Patricia Arquette and Stephen Colbert are like all parents who know that often a parent just has to manipulate his/her child into doing the right thing.
"Do you find that as a parent, to be a good parent that you have
to manipulate your child a little bit?" Colbert
asked Arquette. "I
mean for good reasons not bad reasons. To get them to do the
right thing, you have to make them think it’s their idea."
"To get them to eat vegetables, I had to pretend they were
rabbits. If you see a little rabbit around here, don’t let them eat
my carrot…They’ll climb under the table and eat the carrot,"
Arquette said to Colbert.
the whole rabbit/carrot trick stopped working after the children turned the
big 4. Unlike those one, two, and three-year olds, those four year olds are
able to put one and one together to get two.
So when mama tells a four year old that a rabbit is hopping around, eating her carrots, the four year old begins looking for the rabbit. And when he doesn’t find the rabbit, the four year starts thinking, “Mama trying to use an imaginary rabbit to get me to eat those nasty carrots.”
The conversation about getting the little ones to eat their peas and carrots began after Arquette told Colbert about her new movie The Act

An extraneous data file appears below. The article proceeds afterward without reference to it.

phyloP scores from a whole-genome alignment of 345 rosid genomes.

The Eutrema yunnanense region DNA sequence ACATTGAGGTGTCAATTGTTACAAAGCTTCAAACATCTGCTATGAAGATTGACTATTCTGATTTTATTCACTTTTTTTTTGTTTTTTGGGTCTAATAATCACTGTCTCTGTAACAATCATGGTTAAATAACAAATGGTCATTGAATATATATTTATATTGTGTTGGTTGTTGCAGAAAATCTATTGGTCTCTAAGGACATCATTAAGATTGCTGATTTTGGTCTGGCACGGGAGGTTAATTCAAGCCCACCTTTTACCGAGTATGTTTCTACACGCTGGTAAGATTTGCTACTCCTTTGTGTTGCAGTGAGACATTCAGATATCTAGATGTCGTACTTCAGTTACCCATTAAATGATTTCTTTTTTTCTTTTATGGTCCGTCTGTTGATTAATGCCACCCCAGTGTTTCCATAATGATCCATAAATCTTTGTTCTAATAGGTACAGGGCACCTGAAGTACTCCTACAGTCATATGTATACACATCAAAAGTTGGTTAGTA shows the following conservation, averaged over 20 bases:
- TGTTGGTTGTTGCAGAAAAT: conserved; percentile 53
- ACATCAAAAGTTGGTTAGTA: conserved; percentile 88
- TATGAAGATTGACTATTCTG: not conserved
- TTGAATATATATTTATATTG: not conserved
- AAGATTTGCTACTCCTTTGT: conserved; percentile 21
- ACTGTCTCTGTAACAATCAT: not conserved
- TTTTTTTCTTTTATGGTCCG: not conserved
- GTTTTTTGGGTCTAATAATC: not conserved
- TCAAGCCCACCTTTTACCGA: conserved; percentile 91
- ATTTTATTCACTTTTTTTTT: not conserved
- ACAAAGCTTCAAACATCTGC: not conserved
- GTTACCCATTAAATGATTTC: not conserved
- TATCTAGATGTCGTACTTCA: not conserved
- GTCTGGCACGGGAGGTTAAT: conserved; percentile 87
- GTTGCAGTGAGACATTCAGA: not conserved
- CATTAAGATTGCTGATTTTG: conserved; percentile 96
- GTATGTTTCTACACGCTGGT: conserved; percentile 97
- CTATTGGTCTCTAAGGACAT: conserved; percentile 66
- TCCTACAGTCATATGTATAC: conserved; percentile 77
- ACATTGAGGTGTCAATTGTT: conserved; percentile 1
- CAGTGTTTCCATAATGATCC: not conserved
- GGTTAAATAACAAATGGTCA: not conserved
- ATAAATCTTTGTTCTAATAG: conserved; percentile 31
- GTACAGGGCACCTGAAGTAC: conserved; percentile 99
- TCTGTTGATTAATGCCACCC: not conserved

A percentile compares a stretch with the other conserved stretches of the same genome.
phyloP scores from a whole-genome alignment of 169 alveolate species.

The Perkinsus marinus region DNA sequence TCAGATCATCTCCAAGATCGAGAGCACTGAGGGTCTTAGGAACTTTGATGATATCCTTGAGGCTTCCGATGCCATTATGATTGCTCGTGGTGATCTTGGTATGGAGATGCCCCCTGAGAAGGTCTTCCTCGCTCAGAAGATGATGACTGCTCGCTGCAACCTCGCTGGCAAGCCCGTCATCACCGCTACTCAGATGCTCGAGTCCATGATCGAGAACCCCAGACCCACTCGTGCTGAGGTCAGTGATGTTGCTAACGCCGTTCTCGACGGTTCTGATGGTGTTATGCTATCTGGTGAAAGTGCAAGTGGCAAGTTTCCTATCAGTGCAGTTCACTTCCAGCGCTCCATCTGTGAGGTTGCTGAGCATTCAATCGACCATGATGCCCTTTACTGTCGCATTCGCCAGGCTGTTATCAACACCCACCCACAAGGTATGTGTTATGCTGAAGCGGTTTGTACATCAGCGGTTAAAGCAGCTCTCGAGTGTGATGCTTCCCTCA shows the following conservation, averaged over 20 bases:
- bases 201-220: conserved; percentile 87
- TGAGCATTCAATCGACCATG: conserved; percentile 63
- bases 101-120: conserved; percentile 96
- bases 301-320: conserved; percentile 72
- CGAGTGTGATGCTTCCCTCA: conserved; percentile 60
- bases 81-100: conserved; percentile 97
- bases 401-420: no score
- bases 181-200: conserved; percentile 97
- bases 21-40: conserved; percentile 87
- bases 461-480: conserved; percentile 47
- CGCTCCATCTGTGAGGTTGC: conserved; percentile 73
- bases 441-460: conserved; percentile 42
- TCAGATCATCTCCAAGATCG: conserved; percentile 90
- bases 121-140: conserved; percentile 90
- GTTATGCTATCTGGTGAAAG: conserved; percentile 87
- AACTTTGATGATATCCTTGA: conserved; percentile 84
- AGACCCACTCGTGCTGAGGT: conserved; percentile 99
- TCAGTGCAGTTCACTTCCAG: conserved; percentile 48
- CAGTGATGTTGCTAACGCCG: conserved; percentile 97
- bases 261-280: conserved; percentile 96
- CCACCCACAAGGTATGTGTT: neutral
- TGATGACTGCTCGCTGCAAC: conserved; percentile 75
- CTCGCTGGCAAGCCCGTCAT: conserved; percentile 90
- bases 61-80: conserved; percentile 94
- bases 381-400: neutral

The movie is based on a true story about Patricia Clarkson
who, at the age of 48, was murdered by her daughter in 2015.
The character that Patricia Arquette plays is name Dee Dee Blanchard.
Like Clarkson, Blanchard has Munchausen by proxy Syndrome (MSbP). MSbp is an illness that causes individuals to fake a sickness in order to get attention.
In The Act
, Patricia Arquette’s character convinces her daughter Gypsy Rose, played by Joey King, that she is sick so that she (Dee Dee Blanchard) may use her daughter in order to get the attention she (Dee Dee Blanchard) desires.
is a limited series currently showing on Hulu.